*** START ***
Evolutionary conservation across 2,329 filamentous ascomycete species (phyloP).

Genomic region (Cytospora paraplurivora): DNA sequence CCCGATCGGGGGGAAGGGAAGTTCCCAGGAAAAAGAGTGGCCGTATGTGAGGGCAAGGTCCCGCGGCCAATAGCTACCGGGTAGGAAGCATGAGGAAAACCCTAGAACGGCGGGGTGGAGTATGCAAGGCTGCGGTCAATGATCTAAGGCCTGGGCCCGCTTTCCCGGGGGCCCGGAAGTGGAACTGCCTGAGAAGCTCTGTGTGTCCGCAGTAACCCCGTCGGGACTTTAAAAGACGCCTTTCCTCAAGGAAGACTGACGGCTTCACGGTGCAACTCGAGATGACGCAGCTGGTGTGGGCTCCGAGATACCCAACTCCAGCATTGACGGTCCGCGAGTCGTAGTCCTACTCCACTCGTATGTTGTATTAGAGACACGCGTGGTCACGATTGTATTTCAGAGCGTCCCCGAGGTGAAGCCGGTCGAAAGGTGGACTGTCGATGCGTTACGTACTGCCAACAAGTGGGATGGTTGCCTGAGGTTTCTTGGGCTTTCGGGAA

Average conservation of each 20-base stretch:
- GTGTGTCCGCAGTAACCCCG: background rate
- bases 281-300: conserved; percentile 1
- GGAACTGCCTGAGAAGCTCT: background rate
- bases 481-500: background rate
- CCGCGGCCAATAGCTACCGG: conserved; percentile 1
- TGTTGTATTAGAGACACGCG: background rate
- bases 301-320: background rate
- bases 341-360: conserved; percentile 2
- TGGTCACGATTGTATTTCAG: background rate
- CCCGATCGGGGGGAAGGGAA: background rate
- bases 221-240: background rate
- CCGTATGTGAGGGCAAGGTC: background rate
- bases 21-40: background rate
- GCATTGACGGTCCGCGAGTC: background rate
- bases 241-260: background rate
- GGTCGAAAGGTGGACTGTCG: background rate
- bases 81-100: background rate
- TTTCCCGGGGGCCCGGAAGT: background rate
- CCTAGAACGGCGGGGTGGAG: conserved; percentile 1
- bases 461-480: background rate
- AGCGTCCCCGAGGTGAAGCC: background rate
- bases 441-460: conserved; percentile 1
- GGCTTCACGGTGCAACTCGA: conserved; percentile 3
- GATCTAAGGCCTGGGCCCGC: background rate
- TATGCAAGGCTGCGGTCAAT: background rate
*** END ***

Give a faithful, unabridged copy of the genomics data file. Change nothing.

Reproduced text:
Evolutionary conservation across 2,329 filamentous ascomycete species (phyloP).

Genomic region (Cytospora paraplurivora): DNA sequence CCCGATCGGGGGGAAGGGAAGTTCCCAGGAAAAAGAGTGGCCGTATGTGAGGGCAAGGTCCCGCGGCCAATAGCTACCGGGTAGGAAGCATGAGGAAAACCCTAGAACGGCGGGGTGGAGTATGCAAGGCTGCGGTCAATGATCTAAGGCCTGGGCCCGCTTTCCCGGGGGCCCGGAAGTGGAACTGCCTGAGAAGCTCTGTGTGTCCGCAGTAACCCCGTCGGGACTTTAAAAGACGCCTTTCCTCAAGGAAGACTGACGGCTTCACGGTGCAACTCGAGATGACGCAGCTGGTGTGGGCTCCGAGATACCCAACTCCAGCATTGACGGTCCGCGAGTCGTAGTCCTACTCCACTCGTATGTTGTATTAGAGACACGCGTGGTCACGATTGTATTTCAGAGCGTCCCCGAGGTGAAGCCGGTCGAAAGGTGGACTGTCGATGCGTTACGTACTGCCAACAAGTGGGATGGTTGCCTGAGGTTTCTTGGGCTTTCGGGAA

Average conservation of each 20-base stretch:
- GTGTGTCCGCAGTAACCCCG: background rate
- bases 281-300: conserved; percentile 1
- GGAACTGCCTGAGAAGCTCT: background rate
- bases 481-500: background rate
- CCGCGGCCAATAGCTACCGG: conserved; percentile 1
- TGTTGTATTAGAGACACGCG: background rate
- bases 301-320: background rate
- bases 341-360: conserved; percentile 2
- TGGTCACGATTGTATTTCAG: background rate
- CCCGATCGGGGGGAAGGGAA: background rate
- bases 221-240: background rate
- CCGTATGTGAGGGCAAGGTC: background rate
- bases 21-40: background rate
- GCATTGACGGTCCGCGAGTC: background rate
- bases 241-260: background rate
- GGTCGAAAGGTGGACTGTCG: background rate
- bases 81-100: background rate
- TTTCCCGGGGGCCCGGAAGT: background rate
- CCTAGAACGGCGGGGTGGAG: conserved; percentile 1
- bases 461-480: background rate
- AGCGTCCCCGAGGTGAAGCC: background rate
- bases 441-460: conserved; percentile 1
- GGCTTCACGGTGCAACTCGA: conserved; percentile 3
- GATCTAAGGCCTGGGCCCGC: background rate
- TATGCAAGGCTGCGGTCAAT: background rate